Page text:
Ghana Citizens Furious As 63-Year-Old Priest Marries 12-Year-Old Girl

A 63-year-old priest married a 12-year-old girl in West Africa's Ghana. The girl was chosen to be the priest's wife when she was six years old. In Ghana, the legal minimum age for marriage is 18.

Rudrani Gupta
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A 63-year-old priest married a 12-year-old girl in West Africa's Ghana. The girl was chosen to be the priest's wife when she was six years old. The priest, Nuumo Borketey Laweh Tsuru XXXIII, married the girl child in a customary ceremony conducted in Nungua, Krowor. However, the wedding has sparked an outrage. People from Ghana are criticising the marriage as illegal. However, the local community leaders have quashed the criticism by defending the marriage and its customs as a part of the tradition. 


As per the reports, a local news channel, Ablade, shared a video clip of the 'elaborate' wedding on the social media platform. In the video, the wedding was being witnessed by several people in the community. Moreover, the women of the community were teasing the child bride in the 'Ga' language by asking her to dress for her new husband. One of the customs of the wedding is advising the child bride to prepare for her new role as a wife by enhancing her 'sex appeal'. She is asked to wear the perfume that she received as a gift.

Social media criticism of child marriage

 The video received a lot of criticism from Ghanaians. One of the Ghanaians wrote on Facebook, "Customary wife??? Child marriage is criminalised in Ghana and no rite that violates a girl's rights to achieve her full potential should be celebrated.” While the other said, "There are so many things wrong with this country, and this is one of them!?? How is a 12-year-old becoming a wife in 2024?! Is this some silly joke?"

The defensive attitude of the leaders of Ghana

However, the local leaders of the community rejected the criticism and said that there is a lack of understanding about customs and traditions. The priest and the girl belong to the Nungua indigenous community. The leaders of that community have denounced the criticism saying that it "stems from ignorance." 

Nii Bortey Kofi Frankwa II, a prominent community leader said that the girl's marriage to the priest is "entirely based on tradition and custom." To defend the marriage further, he said that the girl began the rituals at the age of six and it didn't hinder her education.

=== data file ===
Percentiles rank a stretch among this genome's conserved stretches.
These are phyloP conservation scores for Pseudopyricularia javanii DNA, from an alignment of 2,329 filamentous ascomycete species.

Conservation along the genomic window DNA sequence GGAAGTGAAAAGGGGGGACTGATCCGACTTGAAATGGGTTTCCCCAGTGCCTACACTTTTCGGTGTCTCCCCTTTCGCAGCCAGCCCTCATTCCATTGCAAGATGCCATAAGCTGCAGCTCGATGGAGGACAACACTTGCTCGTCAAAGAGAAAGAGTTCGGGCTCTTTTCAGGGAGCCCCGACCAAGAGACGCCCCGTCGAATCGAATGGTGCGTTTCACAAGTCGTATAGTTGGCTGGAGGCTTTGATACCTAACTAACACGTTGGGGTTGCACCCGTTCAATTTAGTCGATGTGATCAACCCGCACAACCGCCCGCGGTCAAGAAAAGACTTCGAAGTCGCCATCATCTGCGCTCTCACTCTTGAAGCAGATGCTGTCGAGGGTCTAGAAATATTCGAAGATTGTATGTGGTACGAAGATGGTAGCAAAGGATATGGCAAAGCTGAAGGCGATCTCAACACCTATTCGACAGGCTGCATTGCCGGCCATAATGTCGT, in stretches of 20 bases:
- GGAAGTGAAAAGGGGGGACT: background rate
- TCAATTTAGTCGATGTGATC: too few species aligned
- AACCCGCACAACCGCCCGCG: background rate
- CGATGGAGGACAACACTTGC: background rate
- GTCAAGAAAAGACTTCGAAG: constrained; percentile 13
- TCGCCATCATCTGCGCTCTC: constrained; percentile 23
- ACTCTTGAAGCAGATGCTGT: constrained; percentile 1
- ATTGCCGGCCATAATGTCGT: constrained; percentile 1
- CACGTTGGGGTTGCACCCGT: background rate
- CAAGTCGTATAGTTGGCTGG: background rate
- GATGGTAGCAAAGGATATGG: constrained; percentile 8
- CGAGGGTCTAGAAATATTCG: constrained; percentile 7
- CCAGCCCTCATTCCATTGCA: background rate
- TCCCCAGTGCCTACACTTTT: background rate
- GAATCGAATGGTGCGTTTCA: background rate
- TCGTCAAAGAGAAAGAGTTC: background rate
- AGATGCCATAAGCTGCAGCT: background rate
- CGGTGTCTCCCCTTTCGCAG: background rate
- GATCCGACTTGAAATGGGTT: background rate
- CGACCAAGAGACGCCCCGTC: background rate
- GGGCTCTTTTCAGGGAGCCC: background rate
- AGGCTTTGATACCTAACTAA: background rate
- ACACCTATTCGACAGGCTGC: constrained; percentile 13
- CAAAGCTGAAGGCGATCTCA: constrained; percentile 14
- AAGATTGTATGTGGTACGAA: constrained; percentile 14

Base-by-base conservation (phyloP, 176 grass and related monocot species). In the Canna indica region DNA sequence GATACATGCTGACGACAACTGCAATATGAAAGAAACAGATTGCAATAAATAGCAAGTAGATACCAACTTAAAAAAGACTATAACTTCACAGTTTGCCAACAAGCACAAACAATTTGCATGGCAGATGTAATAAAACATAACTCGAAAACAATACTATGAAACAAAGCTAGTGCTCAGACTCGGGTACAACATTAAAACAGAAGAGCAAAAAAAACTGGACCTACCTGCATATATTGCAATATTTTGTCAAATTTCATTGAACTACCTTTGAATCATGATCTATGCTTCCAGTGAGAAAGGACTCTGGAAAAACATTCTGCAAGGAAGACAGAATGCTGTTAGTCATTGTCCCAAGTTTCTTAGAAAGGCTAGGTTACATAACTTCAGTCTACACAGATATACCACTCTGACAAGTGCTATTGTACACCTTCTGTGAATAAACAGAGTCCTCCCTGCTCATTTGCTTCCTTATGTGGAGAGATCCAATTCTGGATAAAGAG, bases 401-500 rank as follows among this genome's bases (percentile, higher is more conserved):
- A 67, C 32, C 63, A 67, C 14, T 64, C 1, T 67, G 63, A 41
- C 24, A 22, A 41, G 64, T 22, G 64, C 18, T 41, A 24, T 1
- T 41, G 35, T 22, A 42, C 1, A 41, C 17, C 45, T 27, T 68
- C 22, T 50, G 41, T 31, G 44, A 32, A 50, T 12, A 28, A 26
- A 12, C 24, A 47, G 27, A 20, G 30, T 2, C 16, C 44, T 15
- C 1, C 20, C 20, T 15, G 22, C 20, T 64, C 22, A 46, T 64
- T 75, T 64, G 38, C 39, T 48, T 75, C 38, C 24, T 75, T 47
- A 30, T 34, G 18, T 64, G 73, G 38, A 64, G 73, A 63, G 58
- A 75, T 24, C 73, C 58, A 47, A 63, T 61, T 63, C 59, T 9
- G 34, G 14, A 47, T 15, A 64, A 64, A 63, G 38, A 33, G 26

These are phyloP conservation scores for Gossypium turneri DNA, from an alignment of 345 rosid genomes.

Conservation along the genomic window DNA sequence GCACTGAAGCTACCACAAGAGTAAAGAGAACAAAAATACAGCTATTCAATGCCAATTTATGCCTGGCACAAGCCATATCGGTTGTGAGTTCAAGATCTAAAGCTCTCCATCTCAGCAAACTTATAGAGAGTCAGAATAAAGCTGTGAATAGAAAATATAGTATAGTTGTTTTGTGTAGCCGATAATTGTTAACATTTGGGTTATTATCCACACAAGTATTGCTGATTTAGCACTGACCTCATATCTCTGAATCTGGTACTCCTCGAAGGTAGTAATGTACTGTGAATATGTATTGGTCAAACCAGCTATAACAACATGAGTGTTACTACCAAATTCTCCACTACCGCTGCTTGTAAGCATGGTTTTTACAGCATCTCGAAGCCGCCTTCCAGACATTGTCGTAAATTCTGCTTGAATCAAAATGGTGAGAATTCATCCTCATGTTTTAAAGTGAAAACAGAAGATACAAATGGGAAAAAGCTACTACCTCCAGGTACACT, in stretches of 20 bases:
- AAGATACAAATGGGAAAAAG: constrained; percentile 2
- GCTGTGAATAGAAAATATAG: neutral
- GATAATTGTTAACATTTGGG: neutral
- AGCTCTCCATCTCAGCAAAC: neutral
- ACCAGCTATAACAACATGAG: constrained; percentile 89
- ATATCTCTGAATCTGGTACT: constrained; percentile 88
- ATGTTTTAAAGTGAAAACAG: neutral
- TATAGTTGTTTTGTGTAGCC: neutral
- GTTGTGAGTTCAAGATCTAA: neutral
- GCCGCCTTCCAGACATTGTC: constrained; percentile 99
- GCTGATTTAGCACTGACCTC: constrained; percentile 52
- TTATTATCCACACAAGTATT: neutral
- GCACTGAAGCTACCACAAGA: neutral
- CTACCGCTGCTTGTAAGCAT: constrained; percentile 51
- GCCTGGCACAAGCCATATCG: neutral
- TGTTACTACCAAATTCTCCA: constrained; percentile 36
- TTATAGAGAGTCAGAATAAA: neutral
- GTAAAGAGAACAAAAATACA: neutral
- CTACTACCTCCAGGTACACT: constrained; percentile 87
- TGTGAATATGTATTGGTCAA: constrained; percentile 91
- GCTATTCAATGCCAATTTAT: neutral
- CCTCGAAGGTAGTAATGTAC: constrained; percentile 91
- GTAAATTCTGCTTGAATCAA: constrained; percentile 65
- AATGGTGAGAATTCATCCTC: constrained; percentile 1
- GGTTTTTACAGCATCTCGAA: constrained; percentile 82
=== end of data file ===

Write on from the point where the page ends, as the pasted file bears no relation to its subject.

The Ghanaian government is still silent on the contentious marriage. However, according to a media report, police said that they have identified and tracked down the girl. She is currently under police protection along with her mother.   

In Ghana, the legal minimum age for marriage is 18. Even though child marriages have decreased over the last three decades, many communities still practice it. According to UNICEF, one in five girls aged 20-24 years are married before the age of 18. 

Why child marriage is a grave issue?

The issue of child marriage is grave because a child is burdened with the responsibilities of marriage at the age when they must be focussing on their personal growth. It becomes worse and even more painful when children are forced to have sex at a tender age. When the body is not ready or developed enough to indulge in intercourse, sex will cause pain and health issues. 

Just consider the case of the priest and the 12-year-old girl. The customs ask the child to prepare herself for sex. As per the custom, the role of a wife is to have a sex appeal to attract her husband. In such a scenario, it is clear that the girl will have to undergo the pain of having sex at an immature age. To make things clear, in Ghana, the legal age of sexual consent is 16. 

The fact that the girl was chosen as the bride of the priest at the age of six shows that society still considers marriage as the destiny of a woman. Why else would a six-year-old girl be considered a bride/future bride? Could it not be possible that the girl is against marriage? Even if she wants marriage, how can a six-year-old decide who is right for her? 


Even though one of the leaders said that the girl's studies were not hampered, does it justify the act of making her a bride and even a sex object at the age of 12? If education was being provided to the girl, why wasn't she aware of the laws and rights? Was the education meant for her empowerment or a mere tokenism? And will the education continue after the marriage?

Why do child marriages still happen in our society?

Child marriages have been banned in many countries. Laws, criminal codes and police action have tried to guard children from the trap of child marriage. But the importance of traditions always overpower the laws. The same has happened in the case of Ghana. The marriage, even though illegal, was not only witnessed by the community but also supported by the leaders. Priests are considered to be respectable people whom people follow blindly. And leaders too have the responsibility of preserving the rights of the people. But it is sad that people in power misuse their position and encourage unlawful activities. 

The only appreciable thing of the case is the criticism from the public. At least people are aware of laws and rights and are willing to oppose injustice. It is a ray of hope even though it is subdued and ignored by people in power. The voice of opposition must not die until it reverberates through the institutions.   

Views expressed are the author's own. 


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